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Friday, September 14, 2012

Diplomatic mediocrity [updated]

There are times when the subsequent explanation is as bad as the gaffe. Here's what Obama said to Telemundo about Egypt:

"I don't think that we would consider them an ally but we don't consider them an enemy."

Here's the later clarification from the White House:

"We don't have a mutual defense treaty with Egypt like we do with our NATO allies. But as the president has said, Egypt is long-standing and close partner of the United States, and we have built on that foundation by supporting Egypt's transition to democracy and working with the new government."

"Partner," in this context, means pretty much nothing. The U.S. can say it's a "partner" of everyone from neutral Switzerland to definite non-ally China. Here's the legal status of Egypt since 1989: "major non-NATO ally," which carries specific legal consequences such as in cooperation on counterterrorism.  If Obama wanted to signal that Egypt might lose that status, he could have chosen other words. The words he chose suggest that he didn't know what the legal status of Egypt actually is.

Also, the NPR link above wrongly cites John McCain as saying Obama's "remarks" were "fine" as if that was a reference to the "ally" comment when in fact it was not.

During this crisis there were a few hours after Romney's poorly chosen words in which I could see someone arguing the Republican is too much of a foreign-policy neophyte. Then the president spoke. This dispiriting election season continues.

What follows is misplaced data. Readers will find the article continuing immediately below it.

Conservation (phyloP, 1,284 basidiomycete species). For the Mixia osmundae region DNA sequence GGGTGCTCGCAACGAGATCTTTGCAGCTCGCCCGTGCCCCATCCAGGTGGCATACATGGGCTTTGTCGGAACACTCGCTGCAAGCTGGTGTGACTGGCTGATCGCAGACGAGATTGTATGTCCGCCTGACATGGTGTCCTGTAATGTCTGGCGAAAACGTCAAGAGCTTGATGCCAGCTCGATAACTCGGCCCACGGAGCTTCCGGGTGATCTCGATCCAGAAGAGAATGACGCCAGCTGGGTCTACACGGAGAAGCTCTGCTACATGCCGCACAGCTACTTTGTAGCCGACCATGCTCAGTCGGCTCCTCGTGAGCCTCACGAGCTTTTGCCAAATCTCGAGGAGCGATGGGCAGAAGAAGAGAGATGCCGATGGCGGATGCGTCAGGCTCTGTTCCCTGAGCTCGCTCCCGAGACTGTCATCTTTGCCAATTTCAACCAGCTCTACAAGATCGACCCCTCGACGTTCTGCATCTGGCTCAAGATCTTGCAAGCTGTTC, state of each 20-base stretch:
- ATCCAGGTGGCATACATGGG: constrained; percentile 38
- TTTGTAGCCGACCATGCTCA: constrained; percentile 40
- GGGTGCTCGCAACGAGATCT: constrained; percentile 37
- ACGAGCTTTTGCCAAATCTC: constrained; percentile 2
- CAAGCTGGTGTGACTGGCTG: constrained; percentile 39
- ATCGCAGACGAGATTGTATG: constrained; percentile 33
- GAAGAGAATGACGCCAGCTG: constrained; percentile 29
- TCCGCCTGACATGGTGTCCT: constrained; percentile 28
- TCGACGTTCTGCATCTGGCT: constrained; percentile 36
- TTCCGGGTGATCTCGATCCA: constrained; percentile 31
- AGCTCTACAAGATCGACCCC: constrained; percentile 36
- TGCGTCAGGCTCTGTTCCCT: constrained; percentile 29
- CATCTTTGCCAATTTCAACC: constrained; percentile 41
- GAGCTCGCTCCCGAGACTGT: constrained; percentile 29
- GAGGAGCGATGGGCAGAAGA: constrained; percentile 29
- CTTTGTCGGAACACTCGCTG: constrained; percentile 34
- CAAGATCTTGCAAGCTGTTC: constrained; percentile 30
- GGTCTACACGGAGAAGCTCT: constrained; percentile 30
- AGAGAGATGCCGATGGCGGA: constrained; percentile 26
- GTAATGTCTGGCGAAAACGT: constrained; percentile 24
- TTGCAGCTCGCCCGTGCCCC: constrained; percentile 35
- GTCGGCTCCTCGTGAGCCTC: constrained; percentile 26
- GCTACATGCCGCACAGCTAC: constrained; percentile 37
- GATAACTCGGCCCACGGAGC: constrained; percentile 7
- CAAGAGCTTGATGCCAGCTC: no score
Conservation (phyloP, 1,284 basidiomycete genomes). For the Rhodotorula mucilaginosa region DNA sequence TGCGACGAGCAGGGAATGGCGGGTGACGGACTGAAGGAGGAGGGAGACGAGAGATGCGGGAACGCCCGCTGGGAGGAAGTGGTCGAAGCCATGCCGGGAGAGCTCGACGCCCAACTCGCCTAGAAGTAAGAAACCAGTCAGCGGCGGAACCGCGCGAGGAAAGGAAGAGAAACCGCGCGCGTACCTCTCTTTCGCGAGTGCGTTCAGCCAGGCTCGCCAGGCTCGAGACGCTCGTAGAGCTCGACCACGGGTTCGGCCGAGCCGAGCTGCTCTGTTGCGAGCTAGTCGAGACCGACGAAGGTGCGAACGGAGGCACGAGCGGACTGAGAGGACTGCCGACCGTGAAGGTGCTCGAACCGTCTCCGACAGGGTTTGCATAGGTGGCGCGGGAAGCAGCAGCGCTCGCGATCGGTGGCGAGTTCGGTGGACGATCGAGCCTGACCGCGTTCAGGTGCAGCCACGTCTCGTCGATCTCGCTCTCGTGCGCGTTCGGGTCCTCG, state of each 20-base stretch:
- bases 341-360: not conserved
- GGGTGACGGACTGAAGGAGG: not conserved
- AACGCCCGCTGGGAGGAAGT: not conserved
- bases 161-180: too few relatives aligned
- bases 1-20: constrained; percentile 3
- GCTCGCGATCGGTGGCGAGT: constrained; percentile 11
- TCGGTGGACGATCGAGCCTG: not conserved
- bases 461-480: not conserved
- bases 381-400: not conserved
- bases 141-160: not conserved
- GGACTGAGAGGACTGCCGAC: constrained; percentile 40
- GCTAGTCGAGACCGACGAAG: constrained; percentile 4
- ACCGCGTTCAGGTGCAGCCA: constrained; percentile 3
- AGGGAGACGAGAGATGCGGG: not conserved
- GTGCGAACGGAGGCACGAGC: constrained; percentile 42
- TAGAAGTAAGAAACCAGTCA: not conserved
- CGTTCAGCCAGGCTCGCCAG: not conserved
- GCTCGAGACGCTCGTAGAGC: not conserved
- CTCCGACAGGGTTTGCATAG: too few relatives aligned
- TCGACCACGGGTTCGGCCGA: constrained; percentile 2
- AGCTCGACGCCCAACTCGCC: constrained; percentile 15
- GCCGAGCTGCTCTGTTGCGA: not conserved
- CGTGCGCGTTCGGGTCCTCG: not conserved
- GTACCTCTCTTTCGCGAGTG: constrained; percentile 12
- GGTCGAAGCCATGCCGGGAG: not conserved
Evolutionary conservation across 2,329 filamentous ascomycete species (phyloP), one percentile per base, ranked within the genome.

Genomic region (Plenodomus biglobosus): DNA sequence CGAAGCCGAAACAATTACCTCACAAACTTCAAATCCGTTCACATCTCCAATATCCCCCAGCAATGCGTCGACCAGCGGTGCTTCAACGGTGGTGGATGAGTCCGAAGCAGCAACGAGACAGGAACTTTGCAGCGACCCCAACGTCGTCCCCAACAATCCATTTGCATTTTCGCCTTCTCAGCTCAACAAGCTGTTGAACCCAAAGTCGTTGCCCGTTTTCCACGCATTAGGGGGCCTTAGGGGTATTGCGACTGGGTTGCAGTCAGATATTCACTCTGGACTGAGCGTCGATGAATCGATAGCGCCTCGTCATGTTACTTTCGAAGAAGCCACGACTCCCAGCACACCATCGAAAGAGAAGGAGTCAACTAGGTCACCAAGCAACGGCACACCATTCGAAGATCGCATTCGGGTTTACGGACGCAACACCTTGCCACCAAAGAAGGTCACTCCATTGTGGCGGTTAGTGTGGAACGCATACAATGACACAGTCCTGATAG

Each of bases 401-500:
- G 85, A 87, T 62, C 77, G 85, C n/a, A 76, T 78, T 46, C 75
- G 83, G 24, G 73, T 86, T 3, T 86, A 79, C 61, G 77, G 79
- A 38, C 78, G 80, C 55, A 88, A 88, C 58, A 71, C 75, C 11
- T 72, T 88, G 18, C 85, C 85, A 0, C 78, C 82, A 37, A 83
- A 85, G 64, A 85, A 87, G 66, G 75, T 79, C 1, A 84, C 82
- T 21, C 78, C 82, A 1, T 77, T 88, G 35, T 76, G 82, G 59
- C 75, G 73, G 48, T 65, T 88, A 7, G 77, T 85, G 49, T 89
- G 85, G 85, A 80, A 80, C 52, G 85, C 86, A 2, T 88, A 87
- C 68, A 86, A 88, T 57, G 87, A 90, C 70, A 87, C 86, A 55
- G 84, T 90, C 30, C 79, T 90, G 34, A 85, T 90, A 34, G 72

UPDATE 9:50 AM: David Frum has a different view, seeing this as "Obama's Shrewdest Gaffe," as it signaled to Egypt the precariousness of its connection to the U.S. I think that's generous, but as a counterfactual exercise I'll try to construct what Obama should have said if he'd wanted to do that, something like: "Egypt, of course, is listed as what's called a major non-NATO ally. But the true nature of an alliance is that both countries have to cooperate in good faith and take account of each other's interests. We are watching this situation very closely, and we expect Egypt to fulfill all of its obligations as a U.S. ally."

UPDATE 11:42 AM: Nick Gillespie, who usually discusses public policy with some bemusement, sounds genuinely angry at the low quality of our presidential candidates' foreign policy communication and comprehension. And rightly so.

UPDATE 3 PM: It was a moving memorial ceremony. I see some people are taking issue with Hillary Clinton's mention of the video, but I thought what she said was appropriate.

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